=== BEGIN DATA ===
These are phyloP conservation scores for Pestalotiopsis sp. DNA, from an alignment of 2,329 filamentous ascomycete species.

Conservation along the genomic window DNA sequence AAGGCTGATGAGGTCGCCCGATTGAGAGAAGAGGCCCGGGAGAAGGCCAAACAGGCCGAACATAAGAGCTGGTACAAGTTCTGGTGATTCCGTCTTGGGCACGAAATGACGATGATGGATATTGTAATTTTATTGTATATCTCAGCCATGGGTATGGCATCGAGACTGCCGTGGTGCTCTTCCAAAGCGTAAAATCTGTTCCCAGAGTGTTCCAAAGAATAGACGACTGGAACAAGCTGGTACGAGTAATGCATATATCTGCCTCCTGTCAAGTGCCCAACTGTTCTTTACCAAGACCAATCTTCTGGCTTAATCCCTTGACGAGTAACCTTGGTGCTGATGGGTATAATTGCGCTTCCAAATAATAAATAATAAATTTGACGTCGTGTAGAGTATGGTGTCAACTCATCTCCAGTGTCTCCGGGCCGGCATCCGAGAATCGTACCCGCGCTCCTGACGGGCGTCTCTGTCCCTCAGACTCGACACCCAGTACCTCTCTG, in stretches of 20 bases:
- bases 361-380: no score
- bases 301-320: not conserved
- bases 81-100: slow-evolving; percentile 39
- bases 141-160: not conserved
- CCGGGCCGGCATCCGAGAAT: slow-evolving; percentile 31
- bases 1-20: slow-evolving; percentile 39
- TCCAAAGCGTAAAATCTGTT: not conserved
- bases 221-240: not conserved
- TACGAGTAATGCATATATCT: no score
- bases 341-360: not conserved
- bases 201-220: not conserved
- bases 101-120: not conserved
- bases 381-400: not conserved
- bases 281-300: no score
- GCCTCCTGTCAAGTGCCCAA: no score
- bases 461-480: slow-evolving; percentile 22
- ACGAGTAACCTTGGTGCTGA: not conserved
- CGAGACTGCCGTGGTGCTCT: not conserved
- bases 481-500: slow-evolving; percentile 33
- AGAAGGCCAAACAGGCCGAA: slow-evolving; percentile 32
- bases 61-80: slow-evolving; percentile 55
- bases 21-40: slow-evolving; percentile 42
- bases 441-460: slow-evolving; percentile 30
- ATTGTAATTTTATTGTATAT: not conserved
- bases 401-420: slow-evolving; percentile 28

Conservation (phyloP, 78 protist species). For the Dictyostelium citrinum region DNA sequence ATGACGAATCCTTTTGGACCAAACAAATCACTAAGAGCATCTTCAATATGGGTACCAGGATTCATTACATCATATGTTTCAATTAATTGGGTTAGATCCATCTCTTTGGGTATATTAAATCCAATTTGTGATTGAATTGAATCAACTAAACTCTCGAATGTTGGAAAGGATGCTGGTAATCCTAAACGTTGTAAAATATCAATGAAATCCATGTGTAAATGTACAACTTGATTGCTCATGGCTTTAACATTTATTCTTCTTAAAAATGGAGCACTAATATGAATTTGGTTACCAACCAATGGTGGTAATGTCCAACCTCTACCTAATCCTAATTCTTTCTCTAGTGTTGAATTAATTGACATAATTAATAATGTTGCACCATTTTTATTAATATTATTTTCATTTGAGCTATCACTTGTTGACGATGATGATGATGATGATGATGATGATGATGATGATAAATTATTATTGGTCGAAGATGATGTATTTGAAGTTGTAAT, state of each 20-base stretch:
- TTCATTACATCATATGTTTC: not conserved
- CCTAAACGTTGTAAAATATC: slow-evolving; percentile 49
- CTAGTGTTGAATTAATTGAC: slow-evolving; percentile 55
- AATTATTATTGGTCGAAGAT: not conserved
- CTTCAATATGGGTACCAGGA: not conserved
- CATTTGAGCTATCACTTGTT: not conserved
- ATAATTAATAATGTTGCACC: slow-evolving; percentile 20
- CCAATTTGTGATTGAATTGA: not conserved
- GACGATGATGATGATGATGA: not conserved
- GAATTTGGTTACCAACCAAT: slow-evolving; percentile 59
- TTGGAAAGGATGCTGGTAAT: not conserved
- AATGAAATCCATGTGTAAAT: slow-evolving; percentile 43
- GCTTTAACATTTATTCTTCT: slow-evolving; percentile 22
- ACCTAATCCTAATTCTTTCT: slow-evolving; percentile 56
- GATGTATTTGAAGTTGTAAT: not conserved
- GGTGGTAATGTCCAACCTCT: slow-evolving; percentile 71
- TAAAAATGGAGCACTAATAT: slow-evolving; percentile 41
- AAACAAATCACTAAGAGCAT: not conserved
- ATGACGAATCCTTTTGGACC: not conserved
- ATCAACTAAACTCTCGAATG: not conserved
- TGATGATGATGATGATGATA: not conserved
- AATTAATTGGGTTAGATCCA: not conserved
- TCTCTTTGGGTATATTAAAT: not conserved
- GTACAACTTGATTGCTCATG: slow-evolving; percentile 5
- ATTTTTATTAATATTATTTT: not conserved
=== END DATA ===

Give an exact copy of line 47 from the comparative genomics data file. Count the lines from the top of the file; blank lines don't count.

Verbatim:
- ATGACGAATCCTTTTGGACC: not conserved